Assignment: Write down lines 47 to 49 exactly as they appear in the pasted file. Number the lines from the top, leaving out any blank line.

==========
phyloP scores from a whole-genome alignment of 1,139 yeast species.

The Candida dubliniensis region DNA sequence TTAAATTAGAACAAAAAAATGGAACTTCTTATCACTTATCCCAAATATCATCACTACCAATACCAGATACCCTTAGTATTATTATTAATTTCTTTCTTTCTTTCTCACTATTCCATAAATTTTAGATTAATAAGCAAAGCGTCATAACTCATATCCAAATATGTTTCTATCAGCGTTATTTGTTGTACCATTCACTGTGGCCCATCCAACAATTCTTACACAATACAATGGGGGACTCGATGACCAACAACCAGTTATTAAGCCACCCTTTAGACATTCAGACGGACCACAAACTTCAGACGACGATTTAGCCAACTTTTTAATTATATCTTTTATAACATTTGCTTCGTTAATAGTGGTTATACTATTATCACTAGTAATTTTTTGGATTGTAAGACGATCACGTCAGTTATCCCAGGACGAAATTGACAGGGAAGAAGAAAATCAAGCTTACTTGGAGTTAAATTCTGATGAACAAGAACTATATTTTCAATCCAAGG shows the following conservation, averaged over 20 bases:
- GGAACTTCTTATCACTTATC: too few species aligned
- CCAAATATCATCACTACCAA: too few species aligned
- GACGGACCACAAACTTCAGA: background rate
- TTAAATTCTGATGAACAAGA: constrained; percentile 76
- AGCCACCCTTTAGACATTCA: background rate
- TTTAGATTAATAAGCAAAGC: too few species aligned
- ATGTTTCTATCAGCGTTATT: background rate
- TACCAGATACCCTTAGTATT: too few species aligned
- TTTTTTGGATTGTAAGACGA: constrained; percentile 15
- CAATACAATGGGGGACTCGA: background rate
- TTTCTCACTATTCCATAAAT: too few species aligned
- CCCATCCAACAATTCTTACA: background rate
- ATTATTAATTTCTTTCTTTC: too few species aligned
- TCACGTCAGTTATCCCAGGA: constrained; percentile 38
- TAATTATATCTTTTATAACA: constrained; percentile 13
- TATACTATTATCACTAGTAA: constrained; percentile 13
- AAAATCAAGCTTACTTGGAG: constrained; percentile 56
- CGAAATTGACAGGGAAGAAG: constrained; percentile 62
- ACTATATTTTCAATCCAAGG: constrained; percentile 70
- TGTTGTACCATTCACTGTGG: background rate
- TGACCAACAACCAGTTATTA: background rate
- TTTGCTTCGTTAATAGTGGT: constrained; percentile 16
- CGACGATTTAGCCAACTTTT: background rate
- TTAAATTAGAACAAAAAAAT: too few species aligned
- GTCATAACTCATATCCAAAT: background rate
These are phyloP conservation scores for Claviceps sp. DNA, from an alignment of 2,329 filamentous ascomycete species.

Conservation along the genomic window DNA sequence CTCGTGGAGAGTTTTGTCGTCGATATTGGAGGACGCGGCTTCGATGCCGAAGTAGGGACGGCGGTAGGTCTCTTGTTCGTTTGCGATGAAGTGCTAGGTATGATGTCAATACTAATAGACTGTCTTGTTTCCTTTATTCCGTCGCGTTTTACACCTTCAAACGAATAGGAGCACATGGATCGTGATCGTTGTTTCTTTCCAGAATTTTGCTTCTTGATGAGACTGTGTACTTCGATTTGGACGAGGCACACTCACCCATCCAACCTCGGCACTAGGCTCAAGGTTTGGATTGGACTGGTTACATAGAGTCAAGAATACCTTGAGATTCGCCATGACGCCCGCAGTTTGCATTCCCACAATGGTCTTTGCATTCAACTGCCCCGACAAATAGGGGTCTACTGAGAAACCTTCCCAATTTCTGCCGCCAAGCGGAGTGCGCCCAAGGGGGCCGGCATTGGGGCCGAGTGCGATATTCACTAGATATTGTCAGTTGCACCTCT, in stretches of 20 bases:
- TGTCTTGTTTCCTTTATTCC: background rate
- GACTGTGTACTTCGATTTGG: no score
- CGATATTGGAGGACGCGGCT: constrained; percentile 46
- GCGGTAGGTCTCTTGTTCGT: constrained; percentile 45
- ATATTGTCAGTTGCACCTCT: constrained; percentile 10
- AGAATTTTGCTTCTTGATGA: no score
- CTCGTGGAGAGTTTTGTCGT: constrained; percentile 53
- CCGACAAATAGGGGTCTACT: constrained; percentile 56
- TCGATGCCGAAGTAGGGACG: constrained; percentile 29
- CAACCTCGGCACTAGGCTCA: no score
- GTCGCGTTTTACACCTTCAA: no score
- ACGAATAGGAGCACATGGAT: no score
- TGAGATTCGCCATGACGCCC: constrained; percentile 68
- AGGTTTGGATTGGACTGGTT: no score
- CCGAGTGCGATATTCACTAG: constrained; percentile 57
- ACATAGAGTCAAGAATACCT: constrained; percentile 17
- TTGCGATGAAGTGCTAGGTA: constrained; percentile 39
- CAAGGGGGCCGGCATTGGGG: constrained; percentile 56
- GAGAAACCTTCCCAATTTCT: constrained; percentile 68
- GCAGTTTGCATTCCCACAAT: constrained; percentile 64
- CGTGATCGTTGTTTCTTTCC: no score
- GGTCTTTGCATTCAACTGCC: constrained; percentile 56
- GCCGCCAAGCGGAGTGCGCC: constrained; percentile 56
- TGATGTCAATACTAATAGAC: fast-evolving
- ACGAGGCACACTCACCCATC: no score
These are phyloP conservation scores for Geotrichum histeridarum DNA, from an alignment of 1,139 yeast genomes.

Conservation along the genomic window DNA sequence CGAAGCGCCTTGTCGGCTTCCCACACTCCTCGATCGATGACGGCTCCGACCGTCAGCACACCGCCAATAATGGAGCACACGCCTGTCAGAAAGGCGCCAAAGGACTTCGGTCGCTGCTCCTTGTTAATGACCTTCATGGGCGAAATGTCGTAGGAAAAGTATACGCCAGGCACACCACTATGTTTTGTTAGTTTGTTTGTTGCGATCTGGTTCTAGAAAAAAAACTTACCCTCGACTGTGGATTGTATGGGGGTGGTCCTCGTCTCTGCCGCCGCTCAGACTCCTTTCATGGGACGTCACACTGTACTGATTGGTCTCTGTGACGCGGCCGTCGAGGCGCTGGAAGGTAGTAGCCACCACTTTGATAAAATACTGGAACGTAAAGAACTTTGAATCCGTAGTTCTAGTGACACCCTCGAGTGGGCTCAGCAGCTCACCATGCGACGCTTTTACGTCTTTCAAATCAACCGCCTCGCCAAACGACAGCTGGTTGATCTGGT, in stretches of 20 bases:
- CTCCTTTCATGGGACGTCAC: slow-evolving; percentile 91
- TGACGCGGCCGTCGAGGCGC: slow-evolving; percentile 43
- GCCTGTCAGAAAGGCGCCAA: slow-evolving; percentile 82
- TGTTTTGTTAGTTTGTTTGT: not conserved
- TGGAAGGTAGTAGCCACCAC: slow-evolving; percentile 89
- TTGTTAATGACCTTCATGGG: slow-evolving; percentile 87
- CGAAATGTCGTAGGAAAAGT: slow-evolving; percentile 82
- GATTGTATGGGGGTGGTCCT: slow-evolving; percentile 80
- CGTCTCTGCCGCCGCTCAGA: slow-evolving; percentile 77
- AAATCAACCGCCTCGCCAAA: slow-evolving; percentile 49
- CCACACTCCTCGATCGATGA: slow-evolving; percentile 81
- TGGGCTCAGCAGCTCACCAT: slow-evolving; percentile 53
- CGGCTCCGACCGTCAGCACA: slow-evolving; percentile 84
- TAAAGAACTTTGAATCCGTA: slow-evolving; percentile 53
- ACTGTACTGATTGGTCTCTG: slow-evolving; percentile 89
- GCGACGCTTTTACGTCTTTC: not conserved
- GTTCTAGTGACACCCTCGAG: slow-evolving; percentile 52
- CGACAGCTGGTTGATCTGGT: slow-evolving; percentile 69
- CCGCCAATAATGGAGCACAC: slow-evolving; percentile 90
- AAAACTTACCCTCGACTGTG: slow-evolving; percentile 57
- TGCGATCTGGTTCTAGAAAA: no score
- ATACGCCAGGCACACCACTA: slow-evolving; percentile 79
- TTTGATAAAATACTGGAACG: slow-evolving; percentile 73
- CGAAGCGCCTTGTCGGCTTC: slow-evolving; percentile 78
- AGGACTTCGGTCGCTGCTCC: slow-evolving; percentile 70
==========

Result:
- CAAGGGGGCCGGCATTGGGG: constrained; percentile 56
- GAGAAACCTTCCCAATTTCT: constrained; percentile 68
- GCAGTTTGCATTCCCACAAT: constrained; percentile 64